Not the Booker Prize 2013

Well what an exciting and fun journey it’s been. Not least because I’d never actually heard of The Guardian’s Not the Booker Prize until Little White Lies and Butterflies made its long list, so imagine my delight when it went one step further and made the short list.

ntb shortlist

Of course this was all down to you, the readers, for being kind enough to vote for me in the first place and for this I really do thank you. Furthermore, according to commentators this is the first time a Chick Lit novel has ever made it this far in the competition, which by all accounts has to be an achievement in itself.

But that’s what makes an award like this all the more interesting because let’s face it, no-one likes a foregone conclusion when it comes to these things.

Although another interesting element that’s been evident to me throughout this Not the Booker process, is the reviewer versus reader issue.

On the one hand, it’s fair to say that the judging panel didn’t particularly like Little White Lies and Butterflies. One judge felt it was competently written and ticks all the boxes, another badly written, the lead reviewer not getting the book at all! But what they did agree upon was their dislike for the book’s protagonist, Lydia, a woman who makes an informed choice to flout the modern day norm of ‘having it all’.  (See reviews here) To the point that some responders began to wonder if a few personal politics might be coming into play.

Yet amidst all of this, bone fide readers have enjoyed what Lydia has had to say. Not only did the book buying public place their votes to begin with, when I did a reading at the Wood Green Literary Festival, the audience response was wholly positive.

ntb reading

Me treating the audience to Chapter One

They understood the tone of Little White Lies and Butterflies, laughed out loud at its humour and some even made a point of talking to me afterwards, congratulating me on the book… although to be fair, this difference in reader/reviewer response was acknowledged by the judges when it came to choosing their overall winner.

(Fast forward to 17.50 to hear what the judges say about Little White Lies and Butterflies)

Naturally, this tells me that as an author I’ve done my job. I’ve written a book that readers rather than just reviewers can enjoy, which is why I’m proud to say I came third in the final public vote.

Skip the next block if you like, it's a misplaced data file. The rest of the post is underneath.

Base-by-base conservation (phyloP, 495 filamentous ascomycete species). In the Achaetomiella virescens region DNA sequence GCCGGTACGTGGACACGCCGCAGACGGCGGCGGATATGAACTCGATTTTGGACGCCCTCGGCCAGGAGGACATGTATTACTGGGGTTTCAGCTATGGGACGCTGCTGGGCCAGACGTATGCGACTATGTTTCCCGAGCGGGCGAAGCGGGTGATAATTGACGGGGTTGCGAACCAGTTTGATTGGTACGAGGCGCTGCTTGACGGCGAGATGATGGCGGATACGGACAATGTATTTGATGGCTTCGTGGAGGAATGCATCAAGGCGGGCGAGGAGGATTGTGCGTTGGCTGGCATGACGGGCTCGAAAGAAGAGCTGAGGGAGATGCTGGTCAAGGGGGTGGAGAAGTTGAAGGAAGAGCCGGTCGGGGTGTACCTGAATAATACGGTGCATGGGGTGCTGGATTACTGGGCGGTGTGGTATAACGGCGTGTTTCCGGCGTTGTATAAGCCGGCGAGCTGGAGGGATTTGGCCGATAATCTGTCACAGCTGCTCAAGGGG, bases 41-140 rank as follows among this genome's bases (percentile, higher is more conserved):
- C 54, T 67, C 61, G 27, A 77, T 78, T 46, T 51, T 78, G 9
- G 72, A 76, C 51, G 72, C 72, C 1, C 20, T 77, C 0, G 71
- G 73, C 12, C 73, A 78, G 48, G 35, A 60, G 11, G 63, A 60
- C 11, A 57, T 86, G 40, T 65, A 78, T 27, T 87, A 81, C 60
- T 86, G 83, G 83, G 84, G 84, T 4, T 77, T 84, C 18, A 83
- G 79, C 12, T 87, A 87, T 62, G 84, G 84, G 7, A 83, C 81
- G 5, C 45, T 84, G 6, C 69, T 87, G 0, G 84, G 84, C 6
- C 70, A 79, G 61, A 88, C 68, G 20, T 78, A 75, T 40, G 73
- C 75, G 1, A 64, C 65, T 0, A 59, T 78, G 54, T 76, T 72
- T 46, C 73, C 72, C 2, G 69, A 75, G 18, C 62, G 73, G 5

Kate Atkinson: Life After Life – 2
Neil Gaiman: The Ocean At The End Of The Lane – 2
Lucy Cruickshanks: The Trader of Saigon – 3
Suzie Tullett: Little White Lies and Butterflies – 20
Meike Ziervogel: Magda – 31
Zoe Venditozzi: Anywhere’s Better Than Here – 37

Of course, I’d like to say well done to everyone who took part in this year’s event – the authors, the organisers, the reviewers (who despite their harshness turned out to be lovely people) and the contributors. And a big congratulations to Kate Atkinson, whom the judges awarded the overall Not the Booker Prize 2013 for her novel Life After Life x

18 responses to “Not the Booker Prize 2013

  1. I can imagine that being under this kind of scrutiny would be so nerve wracking. Congratulations to you for withstanding it and it must have done so much for your book sales. Getting your book out there for people to enjoy is the important part, right? Keep going, Suzie! You’re an inspiration.

  2. Good for you, Suzie, for giving as good as you get. From what I can see the judges were very impressed with your performance at the festival and for sticking up for your genre…

    • It was a great evening, Marilyn. The judges were open to changing there minds on a couple of points, particularly the audience response to my reading… I think that was a little surprising to them x

  3. Suzie, thank you for sharing, the good–and the bad. I recently had a very successful KDP giveaway that opened the door to people who “didn’t get it,” and left negative reviews. My books are satire and written for women in menopause. So if they didn’t fit that category, they probably wouldn’t “get it.” I have a feeling your reviewers don’t like to laugh much, and were looking to be so served something you didn’t have on the menu.

    • I think Little White Lies and Butterflies making the short list was as much of a surprise to the judging panel as it was to me, Linda, and to be fair to them they fully admitted they wouldn’t normally read this kind of novel. But that’s the things about books and reviews, how they’re perceived is subjective and because we know this, I was able to find some of their remarks more amusing than offensive x

  4. Good on you Susie for hanging in there! I read one of the Guardian reviews which was unnecessarily scathing, and I never buy unnecessarily scathing. It automatically makes me turn on the reviewer. So good on you for winning the readers’ collective heart, which you have done! xxcat

  5. Way to go! What a super experience and one which will help you in your writing. I agree with you, it’s the end user that is the most important factor. Bravo! Well done you!

  6. Wow, I don’t know how you managed to sit through this but I am sure you have taken a lot from it and disregarded a lot too. You cannot please all the people all the time but as long as you make new fans and keep those you have you must be doing something right. They love you and your books and that is all that matters. Gutsy stuff but what doesn’t kill you makes you stronger. Forward and ever onward. 🙂

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